Screening and Prevention
Your doctors will order routine lipid panel blood tests to screen for high blood cholesterol. The timing and frequency of these blood tests will depend on your age and risk factors or family history for high blood cholesterol or other cardiovascular diseases such as heart attack or stroke. Learn about heart-healthy lifestyle changes that your doctor may recommend to help you prevent high blood cholesterol.
Lipid panel tests to check for healthy blood cholesterol levels
Doctors use lipid panels to check whether you have healthy levels of cholesterol in your blood. A lipid panel will measure the total cholesterol, high-density lipoprotein (HDL) cholesterol, and non-high-density lipoprotein (non-HDL) cholesterol levels in your blood. Non-HDL cholesterol includes low-density lipoprotein (LDL) cholesterol and is calculated by subtracting your HDL cholesterol levels from your total cholesterol levels. See the table below to learn whether you have healthy blood cholesterol levels based on your age and sex.
When you receive this screening will depend on your age, risk factors, and family history of high blood cholesterol and cardiovascular diseases such as , heart attack, or stroke.
- Age 19 or younger. Screening begins at ages 9 to 11 and should be repeated every 5 years. Screening may be performed as early as age 2 if there is a family history of high blood cholesterol, heart attack, or stroke.
- Age 20 or older. Younger adults should be screened every 5 years. Men ages 45 to 65 and women ages 55 to 65 should be screened every 1 to 2 years.
If your blood cholesterol levels are not within the healthy range for your age and sex, your doctor may also recommend heart-healthy lifestyle changes to help you lower or control your high blood cholesterol and order a repeat lipid profile test.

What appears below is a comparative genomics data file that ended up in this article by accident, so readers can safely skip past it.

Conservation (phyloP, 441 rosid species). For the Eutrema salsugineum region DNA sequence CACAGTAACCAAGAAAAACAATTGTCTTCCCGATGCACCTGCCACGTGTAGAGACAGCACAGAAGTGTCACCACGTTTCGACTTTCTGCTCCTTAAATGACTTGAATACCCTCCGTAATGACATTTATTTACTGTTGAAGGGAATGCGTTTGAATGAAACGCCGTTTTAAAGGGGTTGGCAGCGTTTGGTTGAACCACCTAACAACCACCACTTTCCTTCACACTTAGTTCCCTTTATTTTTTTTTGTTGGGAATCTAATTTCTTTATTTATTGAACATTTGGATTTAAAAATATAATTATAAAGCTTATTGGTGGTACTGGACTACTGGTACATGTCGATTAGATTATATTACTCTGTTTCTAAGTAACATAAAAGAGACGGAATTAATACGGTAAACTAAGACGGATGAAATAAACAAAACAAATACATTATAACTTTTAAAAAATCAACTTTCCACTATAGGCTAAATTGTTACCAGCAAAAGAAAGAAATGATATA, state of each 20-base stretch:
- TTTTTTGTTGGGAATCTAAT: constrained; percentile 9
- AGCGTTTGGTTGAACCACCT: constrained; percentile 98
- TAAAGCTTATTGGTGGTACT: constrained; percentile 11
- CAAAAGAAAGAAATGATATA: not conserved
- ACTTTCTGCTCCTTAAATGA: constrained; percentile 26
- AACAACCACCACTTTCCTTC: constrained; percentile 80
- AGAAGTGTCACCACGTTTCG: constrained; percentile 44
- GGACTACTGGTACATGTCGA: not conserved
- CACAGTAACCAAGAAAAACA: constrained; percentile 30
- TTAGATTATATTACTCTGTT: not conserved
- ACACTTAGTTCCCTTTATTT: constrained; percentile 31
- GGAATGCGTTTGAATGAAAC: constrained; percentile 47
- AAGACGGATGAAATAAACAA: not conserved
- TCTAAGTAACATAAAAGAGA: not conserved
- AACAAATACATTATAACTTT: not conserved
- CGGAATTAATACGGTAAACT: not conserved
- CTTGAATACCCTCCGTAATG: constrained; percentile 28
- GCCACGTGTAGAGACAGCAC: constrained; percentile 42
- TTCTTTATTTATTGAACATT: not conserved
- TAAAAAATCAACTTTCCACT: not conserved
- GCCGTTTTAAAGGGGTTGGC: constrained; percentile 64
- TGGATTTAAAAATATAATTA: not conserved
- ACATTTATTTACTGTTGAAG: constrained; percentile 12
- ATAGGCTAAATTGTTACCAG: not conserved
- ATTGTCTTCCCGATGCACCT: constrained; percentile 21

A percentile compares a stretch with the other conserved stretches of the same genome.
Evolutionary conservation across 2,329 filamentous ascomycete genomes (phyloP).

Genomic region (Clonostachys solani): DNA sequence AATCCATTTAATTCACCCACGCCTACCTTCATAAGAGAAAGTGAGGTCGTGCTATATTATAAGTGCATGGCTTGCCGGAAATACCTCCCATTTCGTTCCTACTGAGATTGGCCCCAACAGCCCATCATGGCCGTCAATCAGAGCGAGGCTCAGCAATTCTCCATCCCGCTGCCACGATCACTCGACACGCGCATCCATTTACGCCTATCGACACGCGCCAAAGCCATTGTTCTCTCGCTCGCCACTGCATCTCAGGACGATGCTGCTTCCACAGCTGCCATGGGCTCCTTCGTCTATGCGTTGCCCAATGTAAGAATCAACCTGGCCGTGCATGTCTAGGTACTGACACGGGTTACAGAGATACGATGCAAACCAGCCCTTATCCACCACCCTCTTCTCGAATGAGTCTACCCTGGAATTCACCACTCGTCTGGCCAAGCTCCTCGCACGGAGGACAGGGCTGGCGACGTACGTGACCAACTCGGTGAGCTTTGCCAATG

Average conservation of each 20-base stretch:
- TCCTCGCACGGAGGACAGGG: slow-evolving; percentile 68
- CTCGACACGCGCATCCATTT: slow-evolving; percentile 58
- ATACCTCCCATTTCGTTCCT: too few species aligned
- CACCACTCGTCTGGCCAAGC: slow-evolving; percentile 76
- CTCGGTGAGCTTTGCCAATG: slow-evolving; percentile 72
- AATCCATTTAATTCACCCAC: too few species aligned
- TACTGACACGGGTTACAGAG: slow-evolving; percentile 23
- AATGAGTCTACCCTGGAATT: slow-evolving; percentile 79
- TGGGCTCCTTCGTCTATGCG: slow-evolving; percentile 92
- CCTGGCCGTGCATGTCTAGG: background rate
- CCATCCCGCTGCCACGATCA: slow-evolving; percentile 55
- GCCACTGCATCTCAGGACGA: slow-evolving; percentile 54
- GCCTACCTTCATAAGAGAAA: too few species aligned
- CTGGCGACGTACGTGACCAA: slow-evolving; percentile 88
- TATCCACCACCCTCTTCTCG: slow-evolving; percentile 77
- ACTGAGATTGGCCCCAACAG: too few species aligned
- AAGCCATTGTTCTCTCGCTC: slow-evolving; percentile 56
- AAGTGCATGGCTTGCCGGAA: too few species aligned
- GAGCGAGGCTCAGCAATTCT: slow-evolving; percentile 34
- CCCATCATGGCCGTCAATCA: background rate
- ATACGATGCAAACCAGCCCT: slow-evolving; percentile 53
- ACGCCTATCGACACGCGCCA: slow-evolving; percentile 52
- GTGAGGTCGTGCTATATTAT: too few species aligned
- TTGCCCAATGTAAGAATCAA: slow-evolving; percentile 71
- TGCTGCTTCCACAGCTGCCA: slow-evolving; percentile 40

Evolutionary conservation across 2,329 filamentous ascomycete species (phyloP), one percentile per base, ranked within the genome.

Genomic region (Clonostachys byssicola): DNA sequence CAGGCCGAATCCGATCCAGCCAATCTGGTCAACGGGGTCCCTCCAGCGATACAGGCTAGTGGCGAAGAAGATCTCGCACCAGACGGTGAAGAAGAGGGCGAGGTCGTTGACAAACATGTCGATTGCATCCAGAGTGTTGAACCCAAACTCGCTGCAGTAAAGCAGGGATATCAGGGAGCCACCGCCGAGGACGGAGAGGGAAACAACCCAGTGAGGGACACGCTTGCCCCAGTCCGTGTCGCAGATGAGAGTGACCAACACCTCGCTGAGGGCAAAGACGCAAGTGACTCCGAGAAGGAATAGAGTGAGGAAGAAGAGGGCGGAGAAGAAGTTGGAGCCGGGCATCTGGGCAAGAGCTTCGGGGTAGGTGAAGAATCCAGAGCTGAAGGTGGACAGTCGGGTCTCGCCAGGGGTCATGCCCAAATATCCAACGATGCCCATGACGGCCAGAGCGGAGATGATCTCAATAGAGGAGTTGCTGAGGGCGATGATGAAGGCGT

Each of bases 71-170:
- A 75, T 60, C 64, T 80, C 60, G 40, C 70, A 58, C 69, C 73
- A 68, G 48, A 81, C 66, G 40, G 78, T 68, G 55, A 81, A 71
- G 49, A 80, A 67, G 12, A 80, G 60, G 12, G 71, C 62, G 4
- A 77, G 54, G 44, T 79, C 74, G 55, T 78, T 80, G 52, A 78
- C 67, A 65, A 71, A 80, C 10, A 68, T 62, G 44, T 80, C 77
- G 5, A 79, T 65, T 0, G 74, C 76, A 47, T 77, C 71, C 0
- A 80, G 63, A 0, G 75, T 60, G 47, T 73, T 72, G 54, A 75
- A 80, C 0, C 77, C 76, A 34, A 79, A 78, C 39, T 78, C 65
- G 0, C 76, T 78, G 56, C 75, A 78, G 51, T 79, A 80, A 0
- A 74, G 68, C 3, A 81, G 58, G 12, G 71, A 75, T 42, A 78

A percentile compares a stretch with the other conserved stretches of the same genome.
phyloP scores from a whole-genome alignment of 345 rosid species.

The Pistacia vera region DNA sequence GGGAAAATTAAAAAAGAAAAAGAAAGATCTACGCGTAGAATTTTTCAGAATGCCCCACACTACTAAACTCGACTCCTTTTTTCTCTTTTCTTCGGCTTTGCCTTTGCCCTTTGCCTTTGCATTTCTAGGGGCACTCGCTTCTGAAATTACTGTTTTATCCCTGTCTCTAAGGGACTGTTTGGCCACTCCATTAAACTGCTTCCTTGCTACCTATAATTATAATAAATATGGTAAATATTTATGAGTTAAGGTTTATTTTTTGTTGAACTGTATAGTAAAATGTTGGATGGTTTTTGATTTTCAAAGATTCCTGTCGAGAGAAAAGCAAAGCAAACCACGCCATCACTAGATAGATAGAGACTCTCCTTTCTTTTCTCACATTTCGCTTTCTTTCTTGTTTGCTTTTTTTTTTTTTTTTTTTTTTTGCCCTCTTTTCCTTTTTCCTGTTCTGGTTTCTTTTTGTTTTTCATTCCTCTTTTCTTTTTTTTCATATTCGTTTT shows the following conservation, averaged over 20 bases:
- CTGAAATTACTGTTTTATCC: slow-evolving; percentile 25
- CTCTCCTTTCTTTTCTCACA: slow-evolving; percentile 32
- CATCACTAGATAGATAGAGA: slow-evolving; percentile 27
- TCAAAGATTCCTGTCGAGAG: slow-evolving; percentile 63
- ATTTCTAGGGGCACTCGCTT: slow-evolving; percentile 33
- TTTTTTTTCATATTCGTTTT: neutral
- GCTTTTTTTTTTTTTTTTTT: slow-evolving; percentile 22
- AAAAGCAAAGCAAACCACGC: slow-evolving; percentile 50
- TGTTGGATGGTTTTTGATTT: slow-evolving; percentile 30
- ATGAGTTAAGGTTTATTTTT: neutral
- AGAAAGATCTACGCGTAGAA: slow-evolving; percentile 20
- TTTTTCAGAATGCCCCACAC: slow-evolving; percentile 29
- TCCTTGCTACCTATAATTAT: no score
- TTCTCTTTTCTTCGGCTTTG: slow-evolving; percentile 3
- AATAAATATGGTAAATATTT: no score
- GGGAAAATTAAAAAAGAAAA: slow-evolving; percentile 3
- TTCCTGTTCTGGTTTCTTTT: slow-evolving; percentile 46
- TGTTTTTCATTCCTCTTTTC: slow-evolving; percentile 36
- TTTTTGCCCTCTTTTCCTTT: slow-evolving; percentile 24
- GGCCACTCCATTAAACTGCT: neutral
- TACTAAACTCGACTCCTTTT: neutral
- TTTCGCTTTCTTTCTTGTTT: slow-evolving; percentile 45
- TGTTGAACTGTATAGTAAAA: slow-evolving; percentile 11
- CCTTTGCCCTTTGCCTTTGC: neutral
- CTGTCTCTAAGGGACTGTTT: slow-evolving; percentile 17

Did you know that cholesterol is an important part of many organs in our body and that high levels of bad types of cholesterol can increase your risk of cardiovascular disease?
Cholesterol is an important building block for our bodies. Cholesterol is produced by many organs in the body with major contributions from the liver and the brain. The body also gets some cholesterol from the diet, but this has a minor effect on blood cholesterol levels. Cholesterol is a major component of all cell membranes and is used to make essential molecules such as , fat-soluble vitamins, and to help you digest your food.
You may also see a measurement for triglycerides on your lipid panel. Like cholesterol, are a type of blood fat. Triglycerides form when you eat more calories than you need. They can supply energy to your muscles. When triglyceride levels are too high, they can put you at risk of a heart attack or stroke.
Heart-healthy lifestyle changes to prevent high blood cholesterol
- Diagnosis will explain how doctors use lipid panel tests to diagnose high blood cholesterol.
- Living With will discuss some additional medical care or lifestyle changes that your doctor may recommend to prevent your condition from recurring, getting worse, or causing serious complications such as heart attack or stroke.
- Research for Your Health will explain how we are using current research and advancing research to prevent high blood cholesterol.
- Participate in NHLBI Clinical Trials will explain our ongoing clinical studies that are investigating treatments for high blood cholesterol.